A key partner in my research has been the Community Innovators Lab (CoLab) since they have provided both intellectual and financial support. Another important resource are the people at DUSP, not just the faculty, which is obvious, but the students, as well. The ability to rely on committed, smart and engaged peers is an incredible asset for the kind of work that I do. Also, the support staff here at DUSP provides the back-end support, from grant administration to managing receipts, and they have been amazingly supportive of me and other students who carry out fieldwork in different parts of the world.
5. What resources, working groups or other affiliations outside of DUSP do you draw on to support your work and/or research?
I've been working closely with Professor Peggy Levitt (Professor of Sociology at Wellesley College and Co-Director of the Transnational Studies Initiative (TSI) at Harvard) since my arrival at DUSP. TSI has been a wonderful space for building a network of like-minded scholars and a very safe space to explore new angles and learn from colleagues who engage in research topics that are of interest to me. I've also relied on the expertise and knowledge of professors outside of DUSP, like Professor Rick Locke at Sloan and the Political Science department, and Professor Mary Waters at Harvard. My work has been nurtured not just by the wonderful assets I can draw from at DUSP but also from a broader universe of scholars that are either affiliated to DUSP in some way or in the larger Cambridge region.
6. What is unique about learning international development in an urban planning department?
Each planning department has its take on what "planning" means, and here at DUSP there is an emphasis on understanding how institutions matter, on critically interrogating what "development" means, and on developing an analytical tool-kit for thinking about the different aspects of what development planners do. At MIT it's about identifying development puzzles, and each puzzle is both contextually-driven and structurally-bounded. Being able to study how development is situated in specific places but at the same time is shaped by larger structural phenomena is something that a great planning school like DUSP can offer students of international development.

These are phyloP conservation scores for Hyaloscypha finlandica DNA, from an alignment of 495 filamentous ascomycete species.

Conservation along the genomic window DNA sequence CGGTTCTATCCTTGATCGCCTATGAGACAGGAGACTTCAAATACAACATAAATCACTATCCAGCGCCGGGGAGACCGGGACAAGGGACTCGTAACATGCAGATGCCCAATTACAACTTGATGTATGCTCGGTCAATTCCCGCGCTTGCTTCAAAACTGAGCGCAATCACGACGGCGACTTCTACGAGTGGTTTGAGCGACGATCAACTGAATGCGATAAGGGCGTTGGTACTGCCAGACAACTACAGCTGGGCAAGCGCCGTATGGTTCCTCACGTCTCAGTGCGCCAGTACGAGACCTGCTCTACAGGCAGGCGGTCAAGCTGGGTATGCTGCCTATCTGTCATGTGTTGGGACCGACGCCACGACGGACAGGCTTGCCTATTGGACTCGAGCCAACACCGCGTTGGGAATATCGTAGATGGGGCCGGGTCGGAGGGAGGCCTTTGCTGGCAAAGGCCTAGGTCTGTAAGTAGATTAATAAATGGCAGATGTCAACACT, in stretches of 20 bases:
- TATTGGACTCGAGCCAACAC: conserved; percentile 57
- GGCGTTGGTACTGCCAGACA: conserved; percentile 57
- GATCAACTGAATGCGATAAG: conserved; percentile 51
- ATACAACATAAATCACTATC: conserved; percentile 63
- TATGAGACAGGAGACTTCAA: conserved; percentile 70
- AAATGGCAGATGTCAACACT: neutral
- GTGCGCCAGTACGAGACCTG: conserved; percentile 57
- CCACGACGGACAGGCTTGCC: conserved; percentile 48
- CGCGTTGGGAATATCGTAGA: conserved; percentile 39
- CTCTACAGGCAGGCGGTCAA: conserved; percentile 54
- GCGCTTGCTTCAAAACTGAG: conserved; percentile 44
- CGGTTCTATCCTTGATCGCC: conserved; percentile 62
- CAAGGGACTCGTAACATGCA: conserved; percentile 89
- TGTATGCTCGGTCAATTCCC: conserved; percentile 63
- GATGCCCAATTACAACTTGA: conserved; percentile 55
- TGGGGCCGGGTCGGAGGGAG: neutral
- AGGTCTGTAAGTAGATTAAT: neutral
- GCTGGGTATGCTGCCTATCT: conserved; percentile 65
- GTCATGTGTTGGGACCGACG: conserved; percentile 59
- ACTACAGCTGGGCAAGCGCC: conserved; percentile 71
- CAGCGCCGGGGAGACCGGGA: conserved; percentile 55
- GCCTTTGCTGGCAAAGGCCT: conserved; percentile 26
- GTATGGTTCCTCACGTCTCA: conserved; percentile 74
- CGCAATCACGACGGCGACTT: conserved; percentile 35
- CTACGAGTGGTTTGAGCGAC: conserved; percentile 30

7. Where would you like to be after DUSP?
DUSP prepares PhD students for multiple career paths. As someone who had experience in the professional world and who has committed to advancing new ideas on how to engage in development practice, I see myself as a committed academic who has a foot in the classroom and another foot in relevant projects to create critical economic development opportunities. At DUSP, you're groomed to be able to undertake those two journeys if you so desire. I definitely see myself (hopefully) as a tenured professor who is connected to both public and NGO-driven initiatives in the Caribbean region.
To visit Deepak's website to learn more about him and his work, click here.
To read the profile of current MCP student Weixuan Li, click here.
To read the profile of current MCP student Sarah Dimson, click here.
To read the profile of alumna MCP student Julia Tierney, click here.